^Nice analysis lsuilike.
Might I suggest one thing though. You use the city populations. That's fine, but the immediate market really includes the metropolitan area, as people live in the surrounding suburbs and could easily get to a game. Likewise you might want to use the median household income for the metro area instead of the city. It would most likely reveal a higher and more representative income for the market. Unless those are State Median Incomes, which may be just as good. You can go to this website to do that:
Here is the table from the Census Bureau for the 2000 populations for Metro areas:
However, Salt Lake City is a odd one, as Ogden is by itself a metro area like SLC, but they are also defined as a Combined Statistical Area. Prior to 2000 they were defined together as one metro area, and the Combined Statistical Area is a way to reflect a greater market. Ogden is only 1/2 hour away, so its definitely within commuting distance. Here is the table for Combined Statistical Areas from the the Census Bureau:
Now for Reno, there are two adjacent metro areas that the Census Bureau doesn't combine. Reno metro is adjacent to Carson City metro. But since they are only 1/2 hour away from each other, they legitimately should be combined as there is no college in Carson City. Also I would estimate the population of the Reno area, to not only include Carson City, but some of the development and communities surrounding Lake Tahoe, which is not in either the Reno or Carson City metro areas. Reno-Sparks metro has ~342,000 + Carson City metro has ~52,000. This makes ~394,000. I would estimate it to be nearly ~500,000 with all the Tahoe Area surrounding it. It may be a little less than that, but essentially its ~500,000.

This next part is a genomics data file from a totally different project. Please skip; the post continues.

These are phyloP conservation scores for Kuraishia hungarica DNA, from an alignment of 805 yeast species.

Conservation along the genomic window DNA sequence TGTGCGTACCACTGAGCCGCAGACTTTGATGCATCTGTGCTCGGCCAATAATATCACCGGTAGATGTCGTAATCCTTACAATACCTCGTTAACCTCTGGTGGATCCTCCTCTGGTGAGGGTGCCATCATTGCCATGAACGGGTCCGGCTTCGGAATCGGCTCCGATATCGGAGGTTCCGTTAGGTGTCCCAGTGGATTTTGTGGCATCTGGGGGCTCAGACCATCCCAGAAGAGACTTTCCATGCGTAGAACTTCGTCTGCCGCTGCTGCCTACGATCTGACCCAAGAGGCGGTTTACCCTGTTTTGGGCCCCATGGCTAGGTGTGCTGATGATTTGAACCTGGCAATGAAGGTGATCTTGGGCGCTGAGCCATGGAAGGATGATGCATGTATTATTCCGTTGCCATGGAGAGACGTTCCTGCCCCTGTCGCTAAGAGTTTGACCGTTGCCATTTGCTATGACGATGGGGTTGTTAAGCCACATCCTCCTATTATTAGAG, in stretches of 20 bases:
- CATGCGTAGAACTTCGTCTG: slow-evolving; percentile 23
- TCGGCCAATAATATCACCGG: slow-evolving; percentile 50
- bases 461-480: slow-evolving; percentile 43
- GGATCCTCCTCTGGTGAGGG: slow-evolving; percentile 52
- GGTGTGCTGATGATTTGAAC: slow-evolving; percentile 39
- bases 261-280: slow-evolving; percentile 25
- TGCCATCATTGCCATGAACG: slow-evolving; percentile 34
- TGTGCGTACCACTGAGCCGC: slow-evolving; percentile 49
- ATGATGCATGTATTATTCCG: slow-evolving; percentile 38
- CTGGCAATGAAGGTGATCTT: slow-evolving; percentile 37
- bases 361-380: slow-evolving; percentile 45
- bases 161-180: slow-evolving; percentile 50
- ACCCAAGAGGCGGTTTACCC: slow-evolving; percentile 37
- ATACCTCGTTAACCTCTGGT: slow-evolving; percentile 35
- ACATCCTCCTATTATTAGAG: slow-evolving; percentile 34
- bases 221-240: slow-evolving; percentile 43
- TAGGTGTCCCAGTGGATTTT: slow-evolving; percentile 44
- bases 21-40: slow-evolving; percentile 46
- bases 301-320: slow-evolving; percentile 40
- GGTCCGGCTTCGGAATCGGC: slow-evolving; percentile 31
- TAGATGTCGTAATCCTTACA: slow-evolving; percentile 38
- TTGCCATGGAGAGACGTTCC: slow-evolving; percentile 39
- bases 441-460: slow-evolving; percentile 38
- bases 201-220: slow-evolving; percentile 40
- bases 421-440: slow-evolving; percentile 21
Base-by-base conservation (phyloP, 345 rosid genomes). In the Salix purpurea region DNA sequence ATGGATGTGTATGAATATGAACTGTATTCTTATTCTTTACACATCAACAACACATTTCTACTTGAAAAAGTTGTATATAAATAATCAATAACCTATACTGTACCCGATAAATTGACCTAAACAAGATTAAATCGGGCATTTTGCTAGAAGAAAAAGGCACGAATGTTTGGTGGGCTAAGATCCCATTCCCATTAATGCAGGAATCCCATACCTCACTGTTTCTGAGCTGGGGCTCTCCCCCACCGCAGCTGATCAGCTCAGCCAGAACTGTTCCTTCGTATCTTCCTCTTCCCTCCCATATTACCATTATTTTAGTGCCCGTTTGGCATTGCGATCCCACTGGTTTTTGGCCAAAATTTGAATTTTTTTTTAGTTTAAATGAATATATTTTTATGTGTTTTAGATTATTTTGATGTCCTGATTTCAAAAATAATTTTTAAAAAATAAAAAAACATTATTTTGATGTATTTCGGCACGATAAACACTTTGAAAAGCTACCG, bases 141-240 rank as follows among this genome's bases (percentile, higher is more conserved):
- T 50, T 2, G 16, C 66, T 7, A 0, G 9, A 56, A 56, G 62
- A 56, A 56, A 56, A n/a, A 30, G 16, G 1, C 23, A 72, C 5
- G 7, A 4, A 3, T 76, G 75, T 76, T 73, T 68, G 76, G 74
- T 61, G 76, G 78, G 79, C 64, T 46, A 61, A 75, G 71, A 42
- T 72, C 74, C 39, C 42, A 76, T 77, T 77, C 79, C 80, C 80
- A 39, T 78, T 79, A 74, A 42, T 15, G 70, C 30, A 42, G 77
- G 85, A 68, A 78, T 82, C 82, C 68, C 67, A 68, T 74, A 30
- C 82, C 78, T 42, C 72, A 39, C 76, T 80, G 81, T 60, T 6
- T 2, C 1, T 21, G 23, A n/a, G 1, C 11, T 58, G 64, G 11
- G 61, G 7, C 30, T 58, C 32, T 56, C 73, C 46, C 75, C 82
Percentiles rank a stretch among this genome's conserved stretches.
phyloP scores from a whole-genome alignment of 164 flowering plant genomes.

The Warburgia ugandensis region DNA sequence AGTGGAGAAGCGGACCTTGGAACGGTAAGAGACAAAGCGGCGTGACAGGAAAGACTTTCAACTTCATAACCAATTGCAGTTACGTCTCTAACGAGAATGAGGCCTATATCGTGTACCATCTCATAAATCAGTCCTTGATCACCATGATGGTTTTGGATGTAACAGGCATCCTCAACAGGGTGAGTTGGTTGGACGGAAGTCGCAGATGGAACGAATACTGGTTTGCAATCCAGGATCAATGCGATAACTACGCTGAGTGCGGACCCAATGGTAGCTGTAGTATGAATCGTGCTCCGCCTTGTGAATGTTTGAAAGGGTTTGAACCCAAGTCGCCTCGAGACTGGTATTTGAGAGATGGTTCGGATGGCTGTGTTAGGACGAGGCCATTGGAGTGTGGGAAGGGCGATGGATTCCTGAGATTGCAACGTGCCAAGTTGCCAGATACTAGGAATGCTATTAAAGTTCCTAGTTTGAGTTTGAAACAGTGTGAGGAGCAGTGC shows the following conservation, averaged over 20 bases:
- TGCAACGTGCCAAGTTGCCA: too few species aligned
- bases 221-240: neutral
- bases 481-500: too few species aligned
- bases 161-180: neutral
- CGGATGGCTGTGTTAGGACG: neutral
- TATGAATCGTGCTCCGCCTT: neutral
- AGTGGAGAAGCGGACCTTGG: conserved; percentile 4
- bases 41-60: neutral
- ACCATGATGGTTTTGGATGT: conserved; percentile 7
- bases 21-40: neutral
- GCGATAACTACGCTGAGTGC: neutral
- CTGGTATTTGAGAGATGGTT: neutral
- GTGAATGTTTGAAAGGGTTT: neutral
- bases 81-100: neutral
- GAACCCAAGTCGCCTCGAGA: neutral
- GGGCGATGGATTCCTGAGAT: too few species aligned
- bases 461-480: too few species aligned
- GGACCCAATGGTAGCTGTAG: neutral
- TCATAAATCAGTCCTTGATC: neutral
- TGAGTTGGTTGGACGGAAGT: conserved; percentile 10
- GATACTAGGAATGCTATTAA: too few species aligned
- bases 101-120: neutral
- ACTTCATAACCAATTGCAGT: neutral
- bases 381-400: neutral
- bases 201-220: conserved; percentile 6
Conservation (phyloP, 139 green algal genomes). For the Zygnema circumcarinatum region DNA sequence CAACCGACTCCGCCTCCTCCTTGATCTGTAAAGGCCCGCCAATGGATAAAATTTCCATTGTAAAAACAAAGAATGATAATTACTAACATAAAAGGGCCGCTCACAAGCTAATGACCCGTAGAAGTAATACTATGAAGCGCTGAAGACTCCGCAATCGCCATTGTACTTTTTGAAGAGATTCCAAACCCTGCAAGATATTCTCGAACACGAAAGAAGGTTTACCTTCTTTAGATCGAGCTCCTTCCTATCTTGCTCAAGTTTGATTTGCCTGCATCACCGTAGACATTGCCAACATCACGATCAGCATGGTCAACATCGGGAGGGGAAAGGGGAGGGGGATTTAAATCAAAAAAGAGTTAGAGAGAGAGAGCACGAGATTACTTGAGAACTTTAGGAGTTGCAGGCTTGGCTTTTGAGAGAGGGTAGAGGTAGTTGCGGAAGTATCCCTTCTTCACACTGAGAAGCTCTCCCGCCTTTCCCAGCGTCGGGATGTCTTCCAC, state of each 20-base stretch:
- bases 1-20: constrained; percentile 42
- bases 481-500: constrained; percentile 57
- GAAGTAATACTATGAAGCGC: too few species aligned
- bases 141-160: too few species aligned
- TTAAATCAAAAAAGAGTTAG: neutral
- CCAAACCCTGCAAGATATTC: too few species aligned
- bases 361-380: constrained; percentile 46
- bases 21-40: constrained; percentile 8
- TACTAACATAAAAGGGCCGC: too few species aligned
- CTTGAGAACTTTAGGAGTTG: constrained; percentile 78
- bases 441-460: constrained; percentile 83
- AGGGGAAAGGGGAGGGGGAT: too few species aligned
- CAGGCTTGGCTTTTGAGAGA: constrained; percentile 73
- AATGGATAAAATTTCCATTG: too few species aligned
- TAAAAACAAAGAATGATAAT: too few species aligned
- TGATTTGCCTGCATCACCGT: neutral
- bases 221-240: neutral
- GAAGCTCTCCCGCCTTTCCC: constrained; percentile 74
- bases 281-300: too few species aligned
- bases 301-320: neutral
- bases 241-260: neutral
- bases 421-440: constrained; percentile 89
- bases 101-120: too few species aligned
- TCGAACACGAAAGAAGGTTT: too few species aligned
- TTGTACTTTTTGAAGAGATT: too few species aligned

For Fort Collins-Loveland metro, which has ~252,000, I would say that CSU is also a Denver team, and is only 50 miles north from Denver. So I would give it a special regional megalopolis (Front Range Megalopolis) population of ~3.5 million, which reflects the continuous adjacent metro areas of Denver-Aurora, Ft. Collins, Boulder, Greeley, Colorado Springs, and Pueblo. Not all of the 3.5 million is entirely devoted to CSU, but its a statewide team and that is essentially its sub-state regional market population while 252,000 is its immediate market population and its statewide pop is 4.5 million. All of these figures describes its market population.
For Albuquerque, you might throw in Sante Fe, which is 65 miles to the north. But its a little too far, but you could include it. Albuquerque's metro is ~730,000, and with Sante Fe (65 miles to the north), you get =~900,000. But I would just stick with Albuquerque metro for immediate pop.
For Hawaii, the metro area for Honolulu is the island of Oahu -- which is Honolulu County. It has a population of ~877,000
So to cap, here is the pops for markets for these 4 schools:
Utah: SLC-Ogden = ~1.5 million, 2.4 million state
Colorado State: Ft. Collins-Loveland = ~252,000, with 3.5 million in Front Range Megalopolis, and 4.5 million statewide.
Nevada: Reno-Sparks = ~342,000, with Carson City and Tahoe Region thrown in its ~500,000, with 2.2 million statewide.
New Mexico: Albuquerque =~730,000, with Sante Fe = ~900,000, and 1.9 million statewide.
Hawaii: Honolulu metro (Island of Oahu -- Honolulu County) =~877,000 and a statewide pop of 1.3 million.
Again, the state population is important as these teams are all statewide teams, although Nevada may be all of Nevada outside of Las Vegas which is UNLV's territory. But still including the state's entire population is important, as its a better academic school to UNLV and may have some relevance in Las Vegas.